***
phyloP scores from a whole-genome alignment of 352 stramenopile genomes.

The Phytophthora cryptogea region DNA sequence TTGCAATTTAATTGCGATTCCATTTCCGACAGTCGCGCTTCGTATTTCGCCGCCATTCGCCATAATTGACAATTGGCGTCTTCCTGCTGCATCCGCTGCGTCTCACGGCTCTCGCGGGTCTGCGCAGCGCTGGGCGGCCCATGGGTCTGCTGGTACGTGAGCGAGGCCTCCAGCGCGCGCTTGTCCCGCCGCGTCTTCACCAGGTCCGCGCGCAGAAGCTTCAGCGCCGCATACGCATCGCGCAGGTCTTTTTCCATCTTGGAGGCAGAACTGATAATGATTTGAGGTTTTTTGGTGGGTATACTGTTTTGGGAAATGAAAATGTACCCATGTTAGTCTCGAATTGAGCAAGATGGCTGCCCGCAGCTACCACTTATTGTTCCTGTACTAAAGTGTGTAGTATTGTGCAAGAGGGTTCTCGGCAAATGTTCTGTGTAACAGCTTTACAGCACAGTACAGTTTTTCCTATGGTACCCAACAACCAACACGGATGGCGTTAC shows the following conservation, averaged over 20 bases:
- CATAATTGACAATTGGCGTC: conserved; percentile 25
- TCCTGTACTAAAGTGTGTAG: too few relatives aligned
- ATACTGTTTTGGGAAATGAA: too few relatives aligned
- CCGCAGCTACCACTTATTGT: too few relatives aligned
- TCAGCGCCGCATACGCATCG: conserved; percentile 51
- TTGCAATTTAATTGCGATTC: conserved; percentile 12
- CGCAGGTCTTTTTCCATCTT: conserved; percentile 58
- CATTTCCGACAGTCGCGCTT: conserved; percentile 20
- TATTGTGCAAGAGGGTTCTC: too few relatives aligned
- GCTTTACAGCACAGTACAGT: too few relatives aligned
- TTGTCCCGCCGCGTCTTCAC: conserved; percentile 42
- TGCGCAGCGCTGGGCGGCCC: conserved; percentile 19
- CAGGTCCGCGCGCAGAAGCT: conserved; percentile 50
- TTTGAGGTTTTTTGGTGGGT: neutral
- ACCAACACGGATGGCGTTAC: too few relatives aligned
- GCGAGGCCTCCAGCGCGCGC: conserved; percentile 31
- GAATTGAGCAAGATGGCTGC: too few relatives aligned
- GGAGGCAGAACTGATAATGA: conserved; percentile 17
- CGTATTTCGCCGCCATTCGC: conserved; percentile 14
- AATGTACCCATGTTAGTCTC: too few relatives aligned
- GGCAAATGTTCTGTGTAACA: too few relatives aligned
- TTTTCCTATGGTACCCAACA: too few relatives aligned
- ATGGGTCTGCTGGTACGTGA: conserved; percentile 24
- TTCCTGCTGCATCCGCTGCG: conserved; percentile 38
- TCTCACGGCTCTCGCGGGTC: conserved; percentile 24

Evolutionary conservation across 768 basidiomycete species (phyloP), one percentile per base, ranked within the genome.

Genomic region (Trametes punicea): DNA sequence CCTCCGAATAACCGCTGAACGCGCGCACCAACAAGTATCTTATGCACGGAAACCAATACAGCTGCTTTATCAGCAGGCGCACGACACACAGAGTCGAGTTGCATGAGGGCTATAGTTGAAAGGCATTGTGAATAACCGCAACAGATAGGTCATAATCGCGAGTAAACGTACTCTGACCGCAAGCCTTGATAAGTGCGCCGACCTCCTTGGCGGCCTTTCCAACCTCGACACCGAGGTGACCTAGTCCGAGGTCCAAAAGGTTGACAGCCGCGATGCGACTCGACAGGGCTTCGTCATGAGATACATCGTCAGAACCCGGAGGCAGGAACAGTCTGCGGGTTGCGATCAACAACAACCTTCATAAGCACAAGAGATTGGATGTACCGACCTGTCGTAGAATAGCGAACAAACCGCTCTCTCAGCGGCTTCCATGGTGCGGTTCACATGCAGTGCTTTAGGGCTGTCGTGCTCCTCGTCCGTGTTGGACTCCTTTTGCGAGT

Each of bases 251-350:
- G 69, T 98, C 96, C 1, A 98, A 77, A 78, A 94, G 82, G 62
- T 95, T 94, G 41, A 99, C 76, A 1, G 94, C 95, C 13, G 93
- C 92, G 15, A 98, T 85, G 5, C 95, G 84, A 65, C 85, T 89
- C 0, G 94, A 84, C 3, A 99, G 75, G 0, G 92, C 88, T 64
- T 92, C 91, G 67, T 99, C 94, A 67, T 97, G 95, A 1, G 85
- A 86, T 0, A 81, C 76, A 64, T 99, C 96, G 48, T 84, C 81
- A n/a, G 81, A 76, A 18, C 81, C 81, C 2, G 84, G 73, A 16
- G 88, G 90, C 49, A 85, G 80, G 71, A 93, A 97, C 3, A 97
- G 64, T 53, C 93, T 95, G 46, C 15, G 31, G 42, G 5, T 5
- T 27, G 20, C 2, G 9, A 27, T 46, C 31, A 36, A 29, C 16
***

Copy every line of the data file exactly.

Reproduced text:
phyloP scores from a whole-genome alignment of 352 stramenopile genomes.

The Phytophthora cryptogea region DNA sequence TTGCAATTTAATTGCGATTCCATTTCCGACAGTCGCGCTTCGTATTTCGCCGCCATTCGCCATAATTGACAATTGGCGTCTTCCTGCTGCATCCGCTGCGTCTCACGGCTCTCGCGGGTCTGCGCAGCGCTGGGCGGCCCATGGGTCTGCTGGTACGTGAGCGAGGCCTCCAGCGCGCGCTTGTCCCGCCGCGTCTTCACCAGGTCCGCGCGCAGAAGCTTCAGCGCCGCATACGCATCGCGCAGGTCTTTTTCCATCTTGGAGGCAGAACTGATAATGATTTGAGGTTTTTTGGTGGGTATACTGTTTTGGGAAATGAAAATGTACCCATGTTAGTCTCGAATTGAGCAAGATGGCTGCCCGCAGCTACCACTTATTGTTCCTGTACTAAAGTGTGTAGTATTGTGCAAGAGGGTTCTCGGCAAATGTTCTGTGTAACAGCTTTACAGCACAGTACAGTTTTTCCTATGGTACCCAACAACCAACACGGATGGCGTTAC shows the following conservation, averaged over 20 bases:
- CATAATTGACAATTGGCGTC: conserved; percentile 25
- TCCTGTACTAAAGTGTGTAG: too few relatives aligned
- ATACTGTTTTGGGAAATGAA: too few relatives aligned
- CCGCAGCTACCACTTATTGT: too few relatives aligned
- TCAGCGCCGCATACGCATCG: conserved; percentile 51
- TTGCAATTTAATTGCGATTC: conserved; percentile 12
- CGCAGGTCTTTTTCCATCTT: conserved; percentile 58
- CATTTCCGACAGTCGCGCTT: conserved; percentile 20
- TATTGTGCAAGAGGGTTCTC: too few relatives aligned
- GCTTTACAGCACAGTACAGT: too few relatives aligned
- TTGTCCCGCCGCGTCTTCAC: conserved; percentile 42
- TGCGCAGCGCTGGGCGGCCC: conserved; percentile 19
- CAGGTCCGCGCGCAGAAGCT: conserved; percentile 50
- TTTGAGGTTTTTTGGTGGGT: neutral
- ACCAACACGGATGGCGTTAC: too few relatives aligned
- GCGAGGCCTCCAGCGCGCGC: conserved; percentile 31
- GAATTGAGCAAGATGGCTGC: too few relatives aligned
- GGAGGCAGAACTGATAATGA: conserved; percentile 17
- CGTATTTCGCCGCCATTCGC: conserved; percentile 14
- AATGTACCCATGTTAGTCTC: too few relatives aligned
- GGCAAATGTTCTGTGTAACA: too few relatives aligned
- TTTTCCTATGGTACCCAACA: too few relatives aligned
- ATGGGTCTGCTGGTACGTGA: conserved; percentile 24
- TTCCTGCTGCATCCGCTGCG: conserved; percentile 38
- TCTCACGGCTCTCGCGGGTC: conserved; percentile 24

Evolutionary conservation across 768 basidiomycete species (phyloP), one percentile per base, ranked within the genome.

Genomic region (Trametes punicea): DNA sequence CCTCCGAATAACCGCTGAACGCGCGCACCAACAAGTATCTTATGCACGGAAACCAATACAGCTGCTTTATCAGCAGGCGCACGACACACAGAGTCGAGTTGCATGAGGGCTATAGTTGAAAGGCATTGTGAATAACCGCAACAGATAGGTCATAATCGCGAGTAAACGTACTCTGACCGCAAGCCTTGATAAGTGCGCCGACCTCCTTGGCGGCCTTTCCAACCTCGACACCGAGGTGACCTAGTCCGAGGTCCAAAAGGTTGACAGCCGCGATGCGACTCGACAGGGCTTCGTCATGAGATACATCGTCAGAACCCGGAGGCAGGAACAGTCTGCGGGTTGCGATCAACAACAACCTTCATAAGCACAAGAGATTGGATGTACCGACCTGTCGTAGAATAGCGAACAAACCGCTCTCTCAGCGGCTTCCATGGTGCGGTTCACATGCAGTGCTTTAGGGCTGTCGTGCTCCTCGTCCGTGTTGGACTCCTTTTGCGAGT

Each of bases 251-350:
- G 69, T 98, C 96, C 1, A 98, A 77, A 78, A 94, G 82, G 62
- T 95, T 94, G 41, A 99, C 76, A 1, G 94, C 95, C 13, G 93
- C 92, G 15, A 98, T 85, G 5, C 95, G 84, A 65, C 85, T 89
- C 0, G 94, A 84, C 3, A 99, G 75, G 0, G 92, C 88, T 64
- T 92, C 91, G 67, T 99, C 94, A 67, T 97, G 95, A 1, G 85
- A 86, T 0, A 81, C 76, A 64, T 99, C 96, G 48, T 84, C 81
- A n/a, G 81, A 76, A 18, C 81, C 81, C 2, G 84, G 73, A 16
- G 88, G 90, C 49, A 85, G 80, G 71, A 93, A 97, C 3, A 97
- G 64, T 53, C 93, T 95, G 46, C 15, G 31, G 42, G 5, T 5
- T 27, G 20, C 2, G 9, A 27, T 46, C 31, A 36, A 29, C 16